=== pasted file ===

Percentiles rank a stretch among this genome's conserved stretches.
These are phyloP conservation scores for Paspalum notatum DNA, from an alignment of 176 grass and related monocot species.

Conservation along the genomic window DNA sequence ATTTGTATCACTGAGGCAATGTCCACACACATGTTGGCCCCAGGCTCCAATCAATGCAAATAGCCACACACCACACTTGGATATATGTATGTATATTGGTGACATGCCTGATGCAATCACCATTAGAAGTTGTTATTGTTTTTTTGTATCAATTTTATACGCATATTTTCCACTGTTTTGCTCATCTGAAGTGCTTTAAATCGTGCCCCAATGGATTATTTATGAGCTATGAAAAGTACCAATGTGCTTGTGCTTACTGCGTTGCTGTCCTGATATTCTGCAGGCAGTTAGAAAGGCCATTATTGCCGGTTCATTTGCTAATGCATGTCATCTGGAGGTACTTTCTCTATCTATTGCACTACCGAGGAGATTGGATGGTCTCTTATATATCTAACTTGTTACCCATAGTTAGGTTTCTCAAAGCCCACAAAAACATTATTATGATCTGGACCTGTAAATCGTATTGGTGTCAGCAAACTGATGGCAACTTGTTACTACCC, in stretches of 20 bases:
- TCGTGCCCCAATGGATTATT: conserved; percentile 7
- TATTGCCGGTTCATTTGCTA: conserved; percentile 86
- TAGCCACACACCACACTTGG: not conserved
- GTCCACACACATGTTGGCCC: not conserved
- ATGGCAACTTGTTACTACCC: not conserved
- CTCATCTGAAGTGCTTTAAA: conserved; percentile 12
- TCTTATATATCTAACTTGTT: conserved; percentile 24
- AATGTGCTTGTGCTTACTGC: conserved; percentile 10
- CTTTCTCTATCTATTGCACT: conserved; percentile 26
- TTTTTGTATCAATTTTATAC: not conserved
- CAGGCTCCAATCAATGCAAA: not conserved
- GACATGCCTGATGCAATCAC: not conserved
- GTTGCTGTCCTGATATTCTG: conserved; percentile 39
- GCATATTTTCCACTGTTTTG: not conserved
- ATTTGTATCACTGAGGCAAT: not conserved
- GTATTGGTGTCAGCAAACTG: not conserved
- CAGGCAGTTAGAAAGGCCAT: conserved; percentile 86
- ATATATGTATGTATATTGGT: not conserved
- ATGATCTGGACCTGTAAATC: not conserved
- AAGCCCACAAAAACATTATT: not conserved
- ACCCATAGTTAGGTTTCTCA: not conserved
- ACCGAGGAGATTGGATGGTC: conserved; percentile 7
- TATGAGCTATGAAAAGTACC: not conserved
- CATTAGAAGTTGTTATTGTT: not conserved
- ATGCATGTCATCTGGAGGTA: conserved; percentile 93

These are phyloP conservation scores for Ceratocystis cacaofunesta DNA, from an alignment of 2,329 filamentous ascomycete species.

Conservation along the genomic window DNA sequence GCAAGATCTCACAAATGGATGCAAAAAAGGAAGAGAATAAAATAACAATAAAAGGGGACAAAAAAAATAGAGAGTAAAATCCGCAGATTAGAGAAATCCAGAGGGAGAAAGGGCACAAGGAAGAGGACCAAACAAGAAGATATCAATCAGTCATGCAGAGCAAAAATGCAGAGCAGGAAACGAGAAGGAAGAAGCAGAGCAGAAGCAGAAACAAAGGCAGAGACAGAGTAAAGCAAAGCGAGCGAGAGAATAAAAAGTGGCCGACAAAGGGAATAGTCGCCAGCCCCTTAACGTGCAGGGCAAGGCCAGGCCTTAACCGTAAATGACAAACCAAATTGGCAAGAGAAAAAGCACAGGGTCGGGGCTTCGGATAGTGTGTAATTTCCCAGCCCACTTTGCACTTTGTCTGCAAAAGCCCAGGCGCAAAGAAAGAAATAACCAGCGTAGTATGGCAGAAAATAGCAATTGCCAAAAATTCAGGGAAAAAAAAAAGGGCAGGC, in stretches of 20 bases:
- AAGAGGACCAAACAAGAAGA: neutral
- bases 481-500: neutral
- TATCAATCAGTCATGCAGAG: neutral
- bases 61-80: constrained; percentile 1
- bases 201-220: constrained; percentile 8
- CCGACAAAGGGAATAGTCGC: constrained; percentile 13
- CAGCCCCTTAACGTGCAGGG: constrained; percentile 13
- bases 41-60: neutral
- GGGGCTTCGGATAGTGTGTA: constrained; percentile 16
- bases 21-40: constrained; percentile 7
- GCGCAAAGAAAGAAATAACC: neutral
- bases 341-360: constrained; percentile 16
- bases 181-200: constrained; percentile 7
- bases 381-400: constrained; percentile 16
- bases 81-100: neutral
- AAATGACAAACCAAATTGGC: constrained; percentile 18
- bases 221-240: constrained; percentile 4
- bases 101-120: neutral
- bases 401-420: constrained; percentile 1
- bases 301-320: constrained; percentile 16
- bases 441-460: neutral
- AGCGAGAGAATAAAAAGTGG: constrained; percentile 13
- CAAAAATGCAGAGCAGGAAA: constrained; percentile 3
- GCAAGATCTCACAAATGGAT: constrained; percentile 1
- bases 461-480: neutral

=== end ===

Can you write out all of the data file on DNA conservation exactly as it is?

Percentiles rank a stretch among this genome's conserved stretches.
These are phyloP conservation scores for Paspalum notatum DNA, from an alignment of 176 grass and related monocot species.

Conservation along the genomic window DNA sequence ATTTGTATCACTGAGGCAATGTCCACACACATGTTGGCCCCAGGCTCCAATCAATGCAAATAGCCACACACCACACTTGGATATATGTATGTATATTGGTGACATGCCTGATGCAATCACCATTAGAAGTTGTTATTGTTTTTTTGTATCAATTTTATACGCATATTTTCCACTGTTTTGCTCATCTGAAGTGCTTTAAATCGTGCCCCAATGGATTATTTATGAGCTATGAAAAGTACCAATGTGCTTGTGCTTACTGCGTTGCTGTCCTGATATTCTGCAGGCAGTTAGAAAGGCCATTATTGCCGGTTCATTTGCTAATGCATGTCATCTGGAGGTACTTTCTCTATCTATTGCACTACCGAGGAGATTGGATGGTCTCTTATATATCTAACTTGTTACCCATAGTTAGGTTTCTCAAAGCCCACAAAAACATTATTATGATCTGGACCTGTAAATCGTATTGGTGTCAGCAAACTGATGGCAACTTGTTACTACCC, in stretches of 20 bases:
- TCGTGCCCCAATGGATTATT: conserved; percentile 7
- TATTGCCGGTTCATTTGCTA: conserved; percentile 86
- TAGCCACACACCACACTTGG: not conserved
- GTCCACACACATGTTGGCCC: not conserved
- ATGGCAACTTGTTACTACCC: not conserved
- CTCATCTGAAGTGCTTTAAA: conserved; percentile 12
- TCTTATATATCTAACTTGTT: conserved; percentile 24
- AATGTGCTTGTGCTTACTGC: conserved; percentile 10
- CTTTCTCTATCTATTGCACT: conserved; percentile 26
- TTTTTGTATCAATTTTATAC: not conserved
- CAGGCTCCAATCAATGCAAA: not conserved
- GACATGCCTGATGCAATCAC: not conserved
- GTTGCTGTCCTGATATTCTG: conserved; percentile 39
- GCATATTTTCCACTGTTTTG: not conserved
- ATTTGTATCACTGAGGCAAT: not conserved
- GTATTGGTGTCAGCAAACTG: not conserved
- CAGGCAGTTAGAAAGGCCAT: conserved; percentile 86
- ATATATGTATGTATATTGGT: not conserved
- ATGATCTGGACCTGTAAATC: not conserved
- AAGCCCACAAAAACATTATT: not conserved
- ACCCATAGTTAGGTTTCTCA: not conserved
- ACCGAGGAGATTGGATGGTC: conserved; percentile 7
- TATGAGCTATGAAAAGTACC: not conserved
- CATTAGAAGTTGTTATTGTT: not conserved
- ATGCATGTCATCTGGAGGTA: conserved; percentile 93

These are phyloP conservation scores for Ceratocystis cacaofunesta DNA, from an alignment of 2,329 filamentous ascomycete species.

Conservation along the genomic window DNA sequence GCAAGATCTCACAAATGGATGCAAAAAAGGAAGAGAATAAAATAACAATAAAAGGGGACAAAAAAAATAGAGAGTAAAATCCGCAGATTAGAGAAATCCAGAGGGAGAAAGGGCACAAGGAAGAGGACCAAACAAGAAGATATCAATCAGTCATGCAGAGCAAAAATGCAGAGCAGGAAACGAGAAGGAAGAAGCAGAGCAGAAGCAGAAACAAAGGCAGAGACAGAGTAAAGCAAAGCGAGCGAGAGAATAAAAAGTGGCCGACAAAGGGAATAGTCGCCAGCCCCTTAACGTGCAGGGCAAGGCCAGGCCTTAACCGTAAATGACAAACCAAATTGGCAAGAGAAAAAGCACAGGGTCGGGGCTTCGGATAGTGTGTAATTTCCCAGCCCACTTTGCACTTTGTCTGCAAAAGCCCAGGCGCAAAGAAAGAAATAACCAGCGTAGTATGGCAGAAAATAGCAATTGCCAAAAATTCAGGGAAAAAAAAAAGGGCAGGC, in stretches of 20 bases:
- AAGAGGACCAAACAAGAAGA: neutral
- bases 481-500: neutral
- TATCAATCAGTCATGCAGAG: neutral
- bases 61-80: constrained; percentile 1
- bases 201-220: constrained; percentile 8
- CCGACAAAGGGAATAGTCGC: constrained; percentile 13
- CAGCCCCTTAACGTGCAGGG: constrained; percentile 13
- bases 41-60: neutral
- GGGGCTTCGGATAGTGTGTA: constrained; percentile 16
- bases 21-40: constrained; percentile 7
- GCGCAAAGAAAGAAATAACC: neutral
- bases 341-360: constrained; percentile 16
- bases 181-200: constrained; percentile 7
- bases 381-400: constrained; percentile 16
- bases 81-100: neutral
- AAATGACAAACCAAATTGGC: constrained; percentile 18
- bases 221-240: constrained; percentile 4
- bases 101-120: neutral
- bases 401-420: constrained; percentile 1
- bases 301-320: constrained; percentile 16
- bases 441-460: neutral
- AGCGAGAGAATAAAAAGTGG: constrained; percentile 13
- CAAAAATGCAGAGCAGGAAA: constrained; percentile 3
- GCAAGATCTCACAAATGGAT: constrained; percentile 1
- bases 461-480: neutral